How could she get through this with her sanity intact?

Her mom clicked the door open and dropped beside Maggie on the bed, rubbing her back in small, soothing circles. “Oh, honey, I’m so sorry,” she said in a broken whisper. “I know this is going to be so difficult for you.”

She turned and hugged her mom, letting the tears burning her eyes fall on her face. “I was just starting to feel like I could finally heal.”

But that wasn’t quite true. How could one heal when there was a gaping wound with no cure, no answer? Just a never-ending mystery.

The one she had to solve now, in spite of the odds.

Her mom patted her back and then pulled away, her eyes filled with resolution. “I’m sure it’s going to be hard. But you and your brother have to do this,” she whispered hotly. “Don’t let our family down.”


Maggie cupped the hot coffee between her hands, willing her fingertips to warm. Her walk to Lakeside Diner, only a mile away, had been good to clear her mind, but it had left her slightly chilled. Ohio was a lot more brisk in the fall than she’d remembered, a far cry from the humid warmth of southern Florida, where she lived now.

But the view was stunning. She’d forgotten what it was like to have green everywhere. Surrounded by grass and trees. And Lake Erie—its gentle rumble had settled back under her skin.

She peered out the diner’s front window, looking at the pockmarked asphalt and narrow road just beyond. The other three should be there any minute now. She’d been beyond surprised to get a quick call from her brother a couple of hours after she’d gotten settled into her room and freshened up. In Robert’s usual straightforward fashion, he’d simply said the four of them needed to discuss the will, to iron things out among themselves before they started digging into the case.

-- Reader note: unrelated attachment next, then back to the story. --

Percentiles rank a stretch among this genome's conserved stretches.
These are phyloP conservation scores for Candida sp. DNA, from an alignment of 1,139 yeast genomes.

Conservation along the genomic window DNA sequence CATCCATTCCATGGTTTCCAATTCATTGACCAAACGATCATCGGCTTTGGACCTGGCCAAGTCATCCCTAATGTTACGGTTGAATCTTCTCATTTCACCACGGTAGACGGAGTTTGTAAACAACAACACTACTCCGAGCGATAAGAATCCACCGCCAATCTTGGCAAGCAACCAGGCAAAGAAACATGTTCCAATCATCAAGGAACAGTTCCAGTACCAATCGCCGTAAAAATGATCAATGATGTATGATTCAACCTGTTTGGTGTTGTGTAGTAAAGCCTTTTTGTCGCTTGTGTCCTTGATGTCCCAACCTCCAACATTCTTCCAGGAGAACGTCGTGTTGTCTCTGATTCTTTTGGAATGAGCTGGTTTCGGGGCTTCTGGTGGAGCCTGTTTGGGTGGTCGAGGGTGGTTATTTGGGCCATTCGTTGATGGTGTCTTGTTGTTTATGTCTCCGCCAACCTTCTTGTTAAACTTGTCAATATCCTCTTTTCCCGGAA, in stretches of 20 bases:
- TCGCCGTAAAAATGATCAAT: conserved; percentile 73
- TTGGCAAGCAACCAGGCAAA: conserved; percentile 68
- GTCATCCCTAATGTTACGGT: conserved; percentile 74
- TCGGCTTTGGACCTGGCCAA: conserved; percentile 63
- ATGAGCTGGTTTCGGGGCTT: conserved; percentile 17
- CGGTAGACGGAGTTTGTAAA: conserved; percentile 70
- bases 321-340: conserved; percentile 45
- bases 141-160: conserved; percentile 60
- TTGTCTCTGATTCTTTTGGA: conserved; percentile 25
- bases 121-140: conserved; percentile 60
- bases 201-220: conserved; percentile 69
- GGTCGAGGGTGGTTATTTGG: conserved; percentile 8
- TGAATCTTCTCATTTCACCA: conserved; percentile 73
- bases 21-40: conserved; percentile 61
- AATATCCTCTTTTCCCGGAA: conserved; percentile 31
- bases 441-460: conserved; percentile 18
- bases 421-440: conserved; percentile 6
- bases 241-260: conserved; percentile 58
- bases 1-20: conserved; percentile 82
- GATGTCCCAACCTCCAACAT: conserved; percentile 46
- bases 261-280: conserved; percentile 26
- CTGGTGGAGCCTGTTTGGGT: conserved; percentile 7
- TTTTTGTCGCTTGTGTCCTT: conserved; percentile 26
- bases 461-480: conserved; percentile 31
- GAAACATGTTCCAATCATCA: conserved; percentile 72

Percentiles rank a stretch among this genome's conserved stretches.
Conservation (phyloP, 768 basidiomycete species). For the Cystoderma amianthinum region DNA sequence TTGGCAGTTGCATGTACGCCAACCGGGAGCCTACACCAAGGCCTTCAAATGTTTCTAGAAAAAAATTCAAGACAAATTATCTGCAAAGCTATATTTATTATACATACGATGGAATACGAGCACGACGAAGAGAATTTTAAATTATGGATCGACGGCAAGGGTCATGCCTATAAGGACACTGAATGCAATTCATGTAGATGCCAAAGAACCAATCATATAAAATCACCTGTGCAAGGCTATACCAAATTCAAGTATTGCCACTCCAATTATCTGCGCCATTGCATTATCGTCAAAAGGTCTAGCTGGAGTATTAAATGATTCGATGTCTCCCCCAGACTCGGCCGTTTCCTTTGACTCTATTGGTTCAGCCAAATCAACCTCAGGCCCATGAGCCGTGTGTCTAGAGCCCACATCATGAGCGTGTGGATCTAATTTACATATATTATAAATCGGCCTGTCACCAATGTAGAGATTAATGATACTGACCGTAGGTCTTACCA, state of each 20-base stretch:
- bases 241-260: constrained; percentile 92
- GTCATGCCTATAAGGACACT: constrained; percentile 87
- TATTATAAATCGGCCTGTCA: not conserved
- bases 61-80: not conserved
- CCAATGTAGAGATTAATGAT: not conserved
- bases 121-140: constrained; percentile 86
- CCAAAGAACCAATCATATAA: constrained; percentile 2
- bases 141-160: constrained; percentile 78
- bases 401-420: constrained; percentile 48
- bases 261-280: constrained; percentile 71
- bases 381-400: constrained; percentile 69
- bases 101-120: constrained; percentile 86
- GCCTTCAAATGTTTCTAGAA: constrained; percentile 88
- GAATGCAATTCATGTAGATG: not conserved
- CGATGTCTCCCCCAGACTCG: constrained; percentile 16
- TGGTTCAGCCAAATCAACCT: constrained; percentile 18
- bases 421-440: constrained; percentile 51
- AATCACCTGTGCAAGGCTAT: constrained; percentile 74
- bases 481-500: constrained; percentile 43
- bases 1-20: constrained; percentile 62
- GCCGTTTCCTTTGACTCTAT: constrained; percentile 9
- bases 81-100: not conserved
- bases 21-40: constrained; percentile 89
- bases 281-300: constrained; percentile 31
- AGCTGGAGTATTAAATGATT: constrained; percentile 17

Of course, she’d agreed. But when she’d asked him again if he wanted to discuss teaming up, he’d finally huffed some rambling nonsense about how he didn’t think it was a good idea, given how complicated the whole thing was.

Yeah, Maggie knew what the big “complication” was—Robert didn’t want to split any of the money with her. Maybe it was better this way, anyway, given how often they butted heads and couldn’t seem to agree as kids. Still, it had stung a bit, being so quickly rejected by him. Her mom had encouraged her to try once more, for the sake of the family, that Robert probably just needed a little time to process it all. Though she’d been frustrated, she’d agreed to give it another shot.

Now she was at the diner, waiting for the other three to show up.